Assistant News Editor
If somebody said that David Adams Richards, a prominent Canadian novelist from New Brunswick, would have stopped by the smoke stacks of Hamilton to discuss the finer things in life, the appropriate response would be to ask if the individual was taking any illicit materials.
Illicit materials or not, Richards found himself in Hamilton from Nov. 12 to the 14.
His appearance was part of an annual Distinguished Visitor Speaker Program, funded through the Harold and Lilojean Frid Endowment and sponsored by the Westdale United Church.
Richards spoke on a variety of issues regarding topics large and small, from a wine and cheese meet-and-greet to the existence of God.
In addition, there was a secondary event entitled, “Reading, Discussion, and Reception” at the University Club, sponsored by the McMaster Arts and Science Program, English and Cultural Studies, Labour Studies and Economics, and Religious Studies departments.
Known primarily for his novels, such as Mercy Among the Children, which was a co-winner of the Giller Award in 2000, Richards stands as a leading Canadian writer.
Currently, he is one of the only three to have ever won the Governor General’s Award in both fiction and non-fiction.
Richards has also been shortlisted for the Trillium Award, Thomas Raddell award, Canadian Booksellers Association author of the year, countless regional awards for his novels, and the prestigious Canada-Australia Literary Prize in 1992.
To say the least, this literary paragon’s list of accolades is long.
Yet, under the hum of an anxious audience, his eminence consistently preceded him.
At each event, the audience was left with lingering thoughts of ambiguity: could this really be David Adams Richards?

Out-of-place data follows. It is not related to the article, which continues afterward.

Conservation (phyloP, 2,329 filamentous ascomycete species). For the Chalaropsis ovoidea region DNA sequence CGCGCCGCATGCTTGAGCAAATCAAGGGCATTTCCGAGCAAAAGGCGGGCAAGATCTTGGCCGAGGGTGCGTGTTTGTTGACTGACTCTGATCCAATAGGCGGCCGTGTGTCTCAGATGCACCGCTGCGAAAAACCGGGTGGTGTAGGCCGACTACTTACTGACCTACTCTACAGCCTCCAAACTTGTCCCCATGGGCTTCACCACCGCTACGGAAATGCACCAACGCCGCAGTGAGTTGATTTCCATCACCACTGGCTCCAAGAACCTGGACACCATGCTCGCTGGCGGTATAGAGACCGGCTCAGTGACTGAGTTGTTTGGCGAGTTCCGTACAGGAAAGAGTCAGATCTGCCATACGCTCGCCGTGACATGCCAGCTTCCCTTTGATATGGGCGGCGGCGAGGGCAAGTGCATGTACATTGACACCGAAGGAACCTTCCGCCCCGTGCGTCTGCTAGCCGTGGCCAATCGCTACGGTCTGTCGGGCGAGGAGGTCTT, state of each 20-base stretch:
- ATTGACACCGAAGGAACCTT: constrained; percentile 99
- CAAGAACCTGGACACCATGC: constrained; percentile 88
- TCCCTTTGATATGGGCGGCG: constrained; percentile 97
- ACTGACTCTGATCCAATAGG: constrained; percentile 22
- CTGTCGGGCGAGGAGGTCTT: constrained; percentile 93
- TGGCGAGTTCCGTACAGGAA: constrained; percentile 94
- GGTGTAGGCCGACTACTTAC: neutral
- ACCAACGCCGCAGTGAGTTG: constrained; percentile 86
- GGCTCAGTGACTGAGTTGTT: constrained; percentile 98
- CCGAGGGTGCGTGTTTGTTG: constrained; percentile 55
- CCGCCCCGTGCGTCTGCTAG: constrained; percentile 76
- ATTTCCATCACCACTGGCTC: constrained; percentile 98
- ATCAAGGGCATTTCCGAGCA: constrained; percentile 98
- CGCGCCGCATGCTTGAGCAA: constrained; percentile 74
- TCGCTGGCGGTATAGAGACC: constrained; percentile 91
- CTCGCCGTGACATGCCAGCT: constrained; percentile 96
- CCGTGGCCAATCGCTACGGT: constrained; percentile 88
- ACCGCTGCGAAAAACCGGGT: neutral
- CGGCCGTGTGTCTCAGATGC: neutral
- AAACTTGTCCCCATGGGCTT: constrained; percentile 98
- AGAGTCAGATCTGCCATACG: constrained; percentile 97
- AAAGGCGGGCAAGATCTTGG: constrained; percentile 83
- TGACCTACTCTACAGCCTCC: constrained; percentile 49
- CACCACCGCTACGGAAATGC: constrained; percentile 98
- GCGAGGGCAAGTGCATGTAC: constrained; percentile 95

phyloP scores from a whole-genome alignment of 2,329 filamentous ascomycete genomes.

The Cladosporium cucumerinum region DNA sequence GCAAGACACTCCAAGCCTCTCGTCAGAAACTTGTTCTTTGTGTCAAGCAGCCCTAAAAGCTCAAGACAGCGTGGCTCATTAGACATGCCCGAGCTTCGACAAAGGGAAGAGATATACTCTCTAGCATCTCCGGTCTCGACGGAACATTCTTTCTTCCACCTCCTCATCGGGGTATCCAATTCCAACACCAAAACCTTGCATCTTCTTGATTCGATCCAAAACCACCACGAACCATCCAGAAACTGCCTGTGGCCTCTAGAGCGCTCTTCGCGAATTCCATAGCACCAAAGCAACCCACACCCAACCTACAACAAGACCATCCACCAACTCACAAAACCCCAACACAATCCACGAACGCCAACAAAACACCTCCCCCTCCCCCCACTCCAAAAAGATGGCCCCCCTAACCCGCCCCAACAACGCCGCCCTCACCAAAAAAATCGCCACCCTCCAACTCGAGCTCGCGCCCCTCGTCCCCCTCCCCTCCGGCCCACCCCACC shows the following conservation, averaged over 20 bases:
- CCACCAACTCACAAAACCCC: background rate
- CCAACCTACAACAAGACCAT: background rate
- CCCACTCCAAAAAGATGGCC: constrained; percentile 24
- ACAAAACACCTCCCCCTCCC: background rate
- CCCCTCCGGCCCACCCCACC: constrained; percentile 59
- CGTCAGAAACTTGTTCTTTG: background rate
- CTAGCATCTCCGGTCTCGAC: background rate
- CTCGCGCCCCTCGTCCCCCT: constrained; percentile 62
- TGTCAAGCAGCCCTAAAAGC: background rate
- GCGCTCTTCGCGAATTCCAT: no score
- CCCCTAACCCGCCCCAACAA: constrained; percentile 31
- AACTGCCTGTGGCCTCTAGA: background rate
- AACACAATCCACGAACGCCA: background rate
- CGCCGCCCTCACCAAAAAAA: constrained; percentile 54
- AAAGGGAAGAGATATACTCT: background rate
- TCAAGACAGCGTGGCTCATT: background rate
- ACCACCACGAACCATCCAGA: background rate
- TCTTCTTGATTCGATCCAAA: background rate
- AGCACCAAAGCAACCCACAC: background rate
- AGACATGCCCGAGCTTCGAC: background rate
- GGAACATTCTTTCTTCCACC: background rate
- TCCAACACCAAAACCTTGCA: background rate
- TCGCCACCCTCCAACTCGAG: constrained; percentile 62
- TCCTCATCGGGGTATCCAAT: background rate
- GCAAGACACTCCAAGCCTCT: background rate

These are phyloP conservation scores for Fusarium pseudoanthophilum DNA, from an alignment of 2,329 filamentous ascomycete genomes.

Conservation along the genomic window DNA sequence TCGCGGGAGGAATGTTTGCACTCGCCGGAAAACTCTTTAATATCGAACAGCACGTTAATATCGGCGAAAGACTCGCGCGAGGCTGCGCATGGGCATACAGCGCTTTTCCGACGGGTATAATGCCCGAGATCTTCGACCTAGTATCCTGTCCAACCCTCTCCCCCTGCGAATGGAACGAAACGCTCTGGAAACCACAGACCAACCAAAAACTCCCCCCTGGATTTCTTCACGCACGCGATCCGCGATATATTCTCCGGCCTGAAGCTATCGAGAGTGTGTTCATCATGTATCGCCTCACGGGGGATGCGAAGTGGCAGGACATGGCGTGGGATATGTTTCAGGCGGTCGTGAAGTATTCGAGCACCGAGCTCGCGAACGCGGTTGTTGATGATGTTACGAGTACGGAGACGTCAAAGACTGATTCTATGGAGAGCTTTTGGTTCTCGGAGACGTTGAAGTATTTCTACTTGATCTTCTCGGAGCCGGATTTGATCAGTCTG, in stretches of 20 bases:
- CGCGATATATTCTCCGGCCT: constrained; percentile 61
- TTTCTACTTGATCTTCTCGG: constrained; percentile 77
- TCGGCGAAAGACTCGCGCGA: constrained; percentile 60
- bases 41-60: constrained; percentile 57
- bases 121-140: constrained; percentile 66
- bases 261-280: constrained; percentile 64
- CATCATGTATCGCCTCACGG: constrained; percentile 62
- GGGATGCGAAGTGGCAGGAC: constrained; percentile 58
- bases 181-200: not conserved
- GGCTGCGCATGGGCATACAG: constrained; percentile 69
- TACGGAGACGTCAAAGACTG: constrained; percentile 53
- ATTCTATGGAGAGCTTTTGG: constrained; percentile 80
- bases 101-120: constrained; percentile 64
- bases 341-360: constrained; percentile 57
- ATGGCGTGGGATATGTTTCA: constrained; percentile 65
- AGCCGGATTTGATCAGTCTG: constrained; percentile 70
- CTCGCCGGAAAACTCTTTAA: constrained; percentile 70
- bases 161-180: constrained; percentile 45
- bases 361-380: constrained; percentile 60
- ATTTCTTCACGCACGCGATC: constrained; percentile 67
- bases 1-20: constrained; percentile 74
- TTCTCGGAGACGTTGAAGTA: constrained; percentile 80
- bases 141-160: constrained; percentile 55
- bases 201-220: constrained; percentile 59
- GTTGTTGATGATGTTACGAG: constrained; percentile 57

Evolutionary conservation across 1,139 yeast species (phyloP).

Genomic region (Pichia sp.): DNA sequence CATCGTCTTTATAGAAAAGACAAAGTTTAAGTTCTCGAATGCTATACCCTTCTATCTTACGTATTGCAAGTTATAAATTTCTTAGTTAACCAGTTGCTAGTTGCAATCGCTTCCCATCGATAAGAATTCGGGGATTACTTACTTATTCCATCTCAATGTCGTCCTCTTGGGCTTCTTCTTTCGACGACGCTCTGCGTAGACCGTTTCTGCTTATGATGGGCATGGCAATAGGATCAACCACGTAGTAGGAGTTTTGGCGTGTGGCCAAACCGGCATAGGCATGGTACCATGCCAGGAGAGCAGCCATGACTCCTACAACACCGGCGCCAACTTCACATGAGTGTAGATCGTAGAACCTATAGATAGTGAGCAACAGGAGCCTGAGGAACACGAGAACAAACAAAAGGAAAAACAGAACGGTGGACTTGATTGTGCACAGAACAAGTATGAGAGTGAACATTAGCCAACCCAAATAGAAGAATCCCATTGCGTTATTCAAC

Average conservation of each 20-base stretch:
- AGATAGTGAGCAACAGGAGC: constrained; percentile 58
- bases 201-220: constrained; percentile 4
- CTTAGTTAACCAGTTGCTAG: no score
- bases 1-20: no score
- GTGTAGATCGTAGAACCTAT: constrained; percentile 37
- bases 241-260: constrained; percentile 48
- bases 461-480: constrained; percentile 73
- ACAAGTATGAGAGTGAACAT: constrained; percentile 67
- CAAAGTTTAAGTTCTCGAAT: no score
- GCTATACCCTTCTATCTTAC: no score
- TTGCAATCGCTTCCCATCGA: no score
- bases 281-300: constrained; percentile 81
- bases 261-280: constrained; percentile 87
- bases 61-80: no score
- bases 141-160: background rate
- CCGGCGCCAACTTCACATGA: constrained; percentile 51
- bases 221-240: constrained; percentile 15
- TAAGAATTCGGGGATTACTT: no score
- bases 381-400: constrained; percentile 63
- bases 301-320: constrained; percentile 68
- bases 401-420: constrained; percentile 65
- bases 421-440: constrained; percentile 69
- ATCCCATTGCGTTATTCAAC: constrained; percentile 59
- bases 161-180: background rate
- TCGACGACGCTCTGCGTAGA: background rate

Where superior knowledge of the literary world should have been, there stood unbridled modesty. In place of splendor and extravagance were unkempt hair and a five-o’clock shadow. Instead of impatience and arrogance, there was a friendly smile.
It was such a characterization that, despite expectations otherwise, perhaps fueled Richards’ opening comment at the wine and cheese event.
“I almost never got into university because I almost never got out of high school. I got expelled four times.”
Such a comment began a brief outline of Richards’ early life as a truly gritty struggle.
From his birth in Newcastle, New Brunswick to his original aspirations of being a professor, because “it looked so grand, sitting in a chair all day and smoking a cigarette,” Richards claimed he had difficulty staying afloat.
But it is only because of difficulty that happiness has any meaning.
Richards, despite his overwhelmingly difficult start to his professional life, soon discovered a passion for writing, and more importantly, the happiness that his writing provided.
Richards attributes his success to a written tone that mixes a bitter realization of moral verisimilitude and indelible nostalgia neatly packaged into a Canadian setting.
Much of this comes from the fact that all of his novels centralize on the region of Miramichi, a familiar New Brunswick territory for the author.
It is in this region, one that Richards’ described as “leaving numerous unforgettable impressions,” where the sobering realities of life dominate.
Far away from the stereotypical enchantment of the East, where unforgiving waves lap across a jagged landscape, where quiet serenity is only interrupted by the roaring of the sea, where an ocean gives way to life and life gives way to an ocean, stands reality, and more conspicuously, the struggles life holds.
Such realties were highlighted during the wine and cheese event as Richards read two passages from his book The Friends of Meager Fortune.
Both of the excerpts were centred around the idea that “human greatness does not involve money, power or authority,” said Richards. “It involves character.”
It is this character, one of equality as opposed to superiority, that emanated from Richards as he read.
With an inviting tone, the room became a setting and the audience became characters in his books.
As he concluded the night with the second passage, one could not help but feel that perhaps art was imitating life, for his shaggy, soft-spoken, working-class sort of demeanor echoed the words that he himself had written, and he walked with an uneasy sway that mirrored the sea.
Or, maybe, it was the other way around.